Democrat Ruth Damsker said that she knew she was taking a chance by aligning herself with a better-known candidate, former U.S. Rep. Joe Hoeffel, but she thought their partnership was the best shot that the Democrats had to take control of the Montgomery County Courthouse.
However, it didn't work out that way. Hoeffel, who got the second-highest number of votes, is in as minority commissioner. Running mate Damsker, who finished fourth, is out. Republicans Bruce Castor and Jim Matthews prevailed, by placing first and third, respectively, according to unofficial results.
With party affiliation on the upswing, an unpopular administration in Washington and resounding success in 2006, this was supposed to have been the Democrats' year, especially at the county government level.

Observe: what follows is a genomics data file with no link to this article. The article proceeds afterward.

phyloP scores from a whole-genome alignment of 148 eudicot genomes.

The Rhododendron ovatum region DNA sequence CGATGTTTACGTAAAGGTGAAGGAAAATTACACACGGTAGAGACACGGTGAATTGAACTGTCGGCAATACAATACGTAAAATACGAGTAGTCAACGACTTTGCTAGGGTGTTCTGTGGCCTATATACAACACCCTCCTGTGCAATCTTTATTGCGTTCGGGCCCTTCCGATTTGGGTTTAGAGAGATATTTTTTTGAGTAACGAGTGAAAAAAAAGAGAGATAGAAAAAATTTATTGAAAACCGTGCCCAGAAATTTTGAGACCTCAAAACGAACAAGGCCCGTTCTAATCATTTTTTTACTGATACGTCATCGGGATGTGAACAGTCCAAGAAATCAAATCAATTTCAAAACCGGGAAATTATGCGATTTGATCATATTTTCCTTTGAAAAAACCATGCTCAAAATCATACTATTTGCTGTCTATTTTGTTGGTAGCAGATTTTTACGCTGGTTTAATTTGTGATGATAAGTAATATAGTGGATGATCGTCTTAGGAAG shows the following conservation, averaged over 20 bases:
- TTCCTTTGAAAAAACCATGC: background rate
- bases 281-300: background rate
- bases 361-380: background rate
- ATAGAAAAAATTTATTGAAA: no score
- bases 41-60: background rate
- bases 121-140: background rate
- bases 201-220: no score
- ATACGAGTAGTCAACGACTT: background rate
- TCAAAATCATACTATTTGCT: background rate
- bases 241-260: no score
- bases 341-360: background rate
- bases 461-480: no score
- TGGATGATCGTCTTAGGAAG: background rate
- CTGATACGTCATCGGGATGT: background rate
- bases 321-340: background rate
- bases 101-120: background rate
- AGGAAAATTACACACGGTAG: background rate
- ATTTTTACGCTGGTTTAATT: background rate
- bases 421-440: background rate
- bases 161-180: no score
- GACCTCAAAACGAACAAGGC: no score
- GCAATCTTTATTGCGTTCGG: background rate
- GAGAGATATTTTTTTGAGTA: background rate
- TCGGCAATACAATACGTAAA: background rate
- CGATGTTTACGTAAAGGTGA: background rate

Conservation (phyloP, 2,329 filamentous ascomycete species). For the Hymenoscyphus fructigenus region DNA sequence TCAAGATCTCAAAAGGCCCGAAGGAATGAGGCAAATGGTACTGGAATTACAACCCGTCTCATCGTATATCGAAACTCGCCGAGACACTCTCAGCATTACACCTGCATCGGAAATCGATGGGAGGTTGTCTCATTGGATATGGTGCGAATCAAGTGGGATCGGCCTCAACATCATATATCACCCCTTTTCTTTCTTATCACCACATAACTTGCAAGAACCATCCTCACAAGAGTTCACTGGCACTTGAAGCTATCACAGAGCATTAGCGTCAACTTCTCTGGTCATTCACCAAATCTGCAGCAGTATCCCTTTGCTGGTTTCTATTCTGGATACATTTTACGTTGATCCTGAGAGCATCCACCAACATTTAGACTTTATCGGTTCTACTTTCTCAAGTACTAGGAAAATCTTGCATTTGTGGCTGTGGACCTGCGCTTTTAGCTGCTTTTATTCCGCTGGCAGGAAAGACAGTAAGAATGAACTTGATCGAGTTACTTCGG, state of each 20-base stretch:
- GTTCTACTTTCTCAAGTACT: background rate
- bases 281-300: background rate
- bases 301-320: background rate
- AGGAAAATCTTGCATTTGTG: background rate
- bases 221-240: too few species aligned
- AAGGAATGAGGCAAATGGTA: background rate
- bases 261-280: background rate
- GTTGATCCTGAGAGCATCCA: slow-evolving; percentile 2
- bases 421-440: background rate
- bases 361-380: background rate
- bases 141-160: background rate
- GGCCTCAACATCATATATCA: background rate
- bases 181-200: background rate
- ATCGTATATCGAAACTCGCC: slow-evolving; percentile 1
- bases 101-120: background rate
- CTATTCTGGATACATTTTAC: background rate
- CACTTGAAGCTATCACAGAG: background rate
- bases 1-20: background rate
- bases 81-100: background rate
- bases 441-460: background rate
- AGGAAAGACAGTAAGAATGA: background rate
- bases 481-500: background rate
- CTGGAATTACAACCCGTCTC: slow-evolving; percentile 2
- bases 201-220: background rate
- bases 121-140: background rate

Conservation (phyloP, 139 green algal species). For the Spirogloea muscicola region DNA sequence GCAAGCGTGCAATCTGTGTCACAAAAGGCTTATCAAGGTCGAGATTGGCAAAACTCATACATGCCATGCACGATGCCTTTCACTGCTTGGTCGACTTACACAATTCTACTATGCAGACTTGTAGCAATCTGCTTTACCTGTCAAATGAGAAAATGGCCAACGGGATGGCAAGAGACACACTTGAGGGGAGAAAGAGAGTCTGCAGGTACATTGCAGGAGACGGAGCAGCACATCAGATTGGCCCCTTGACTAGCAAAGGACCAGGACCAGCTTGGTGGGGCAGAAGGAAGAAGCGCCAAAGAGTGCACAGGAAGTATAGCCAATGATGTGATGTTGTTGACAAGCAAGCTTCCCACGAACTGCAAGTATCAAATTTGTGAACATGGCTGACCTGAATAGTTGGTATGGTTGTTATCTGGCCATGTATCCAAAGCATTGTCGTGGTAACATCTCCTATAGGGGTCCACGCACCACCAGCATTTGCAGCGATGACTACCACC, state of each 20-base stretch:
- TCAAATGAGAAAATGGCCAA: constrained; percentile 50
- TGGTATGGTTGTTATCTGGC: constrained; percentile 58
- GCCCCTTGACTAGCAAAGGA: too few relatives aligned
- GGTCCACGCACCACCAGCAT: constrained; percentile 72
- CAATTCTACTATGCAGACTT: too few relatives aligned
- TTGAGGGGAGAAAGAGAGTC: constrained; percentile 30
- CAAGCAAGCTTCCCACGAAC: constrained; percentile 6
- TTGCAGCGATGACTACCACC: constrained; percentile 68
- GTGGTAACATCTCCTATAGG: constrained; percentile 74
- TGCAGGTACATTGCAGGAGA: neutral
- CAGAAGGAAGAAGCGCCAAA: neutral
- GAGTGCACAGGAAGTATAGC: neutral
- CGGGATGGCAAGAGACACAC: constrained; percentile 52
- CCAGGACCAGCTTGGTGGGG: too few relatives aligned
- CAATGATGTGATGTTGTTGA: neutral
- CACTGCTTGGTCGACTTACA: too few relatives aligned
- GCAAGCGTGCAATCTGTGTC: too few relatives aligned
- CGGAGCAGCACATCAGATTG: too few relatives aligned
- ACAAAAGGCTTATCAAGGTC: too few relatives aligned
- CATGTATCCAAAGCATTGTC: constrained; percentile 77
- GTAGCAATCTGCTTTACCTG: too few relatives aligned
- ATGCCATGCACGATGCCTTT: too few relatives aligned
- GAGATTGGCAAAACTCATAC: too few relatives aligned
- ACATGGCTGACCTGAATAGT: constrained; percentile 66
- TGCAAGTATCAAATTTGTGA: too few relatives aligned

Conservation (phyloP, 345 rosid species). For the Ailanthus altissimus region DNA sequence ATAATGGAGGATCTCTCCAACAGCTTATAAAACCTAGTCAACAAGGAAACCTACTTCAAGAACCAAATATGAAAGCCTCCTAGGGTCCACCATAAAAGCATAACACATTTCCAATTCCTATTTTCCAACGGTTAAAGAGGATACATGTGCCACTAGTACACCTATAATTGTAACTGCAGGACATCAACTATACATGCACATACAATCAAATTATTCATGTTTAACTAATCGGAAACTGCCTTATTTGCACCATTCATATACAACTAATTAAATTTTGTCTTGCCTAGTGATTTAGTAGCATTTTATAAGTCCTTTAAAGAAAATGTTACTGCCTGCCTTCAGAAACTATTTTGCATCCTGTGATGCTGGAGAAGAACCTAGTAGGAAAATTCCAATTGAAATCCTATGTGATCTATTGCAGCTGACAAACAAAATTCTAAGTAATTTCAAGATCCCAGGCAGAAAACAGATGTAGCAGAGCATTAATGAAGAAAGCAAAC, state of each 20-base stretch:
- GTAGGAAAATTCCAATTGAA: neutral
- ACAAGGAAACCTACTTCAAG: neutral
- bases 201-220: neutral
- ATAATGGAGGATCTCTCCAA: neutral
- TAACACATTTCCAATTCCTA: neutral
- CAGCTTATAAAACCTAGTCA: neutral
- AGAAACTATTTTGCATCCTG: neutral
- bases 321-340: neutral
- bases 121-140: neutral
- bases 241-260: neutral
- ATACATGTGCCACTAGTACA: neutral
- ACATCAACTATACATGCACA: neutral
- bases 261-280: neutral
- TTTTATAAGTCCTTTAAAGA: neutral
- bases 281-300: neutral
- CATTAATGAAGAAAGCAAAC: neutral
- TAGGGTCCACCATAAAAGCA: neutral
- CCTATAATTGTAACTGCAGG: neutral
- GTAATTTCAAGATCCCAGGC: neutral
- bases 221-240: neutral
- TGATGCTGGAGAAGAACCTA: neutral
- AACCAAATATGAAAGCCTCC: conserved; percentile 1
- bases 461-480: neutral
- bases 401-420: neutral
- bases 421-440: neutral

But in addition to losing in Montgomery County, they failed to gain a seat on Delaware County's five-member council.
In Bucks County, Democrats missed overtaking the majority by roughly 1,500 votes.
Republicans wound up maintaining the majority of county commissioners in Chester County.
"Obviously, I'm very pleased with the results. We exceeded expectations, and that's always a good thing," said Ken Davis, chairman of the Montgomery County Republican Committee.
Specifically, in Montgomery County, Democrats had cause for celebration. The party captured five of eight countywide offices — including clerk of the court and coroner — for the first time in recent memory.
Pollster G. Terry Madonna of Franklin & Marshall College said that the Republicans did well in holding off the Democratic offensive, but the 2008 landscape and beyond for the GOP in the Philadelphia suburbs still looks rough.
"This election shows the Republicans have a lot of spunk and a lot of fight," he said.
"But the long term is still ominous, if you are a Republican," he admitted in the same breath. "It has to do with the unpopularity of President Bush, the fact that the city and suburbs are not as alienated as in the past — it's a complicated ménage of an explanation."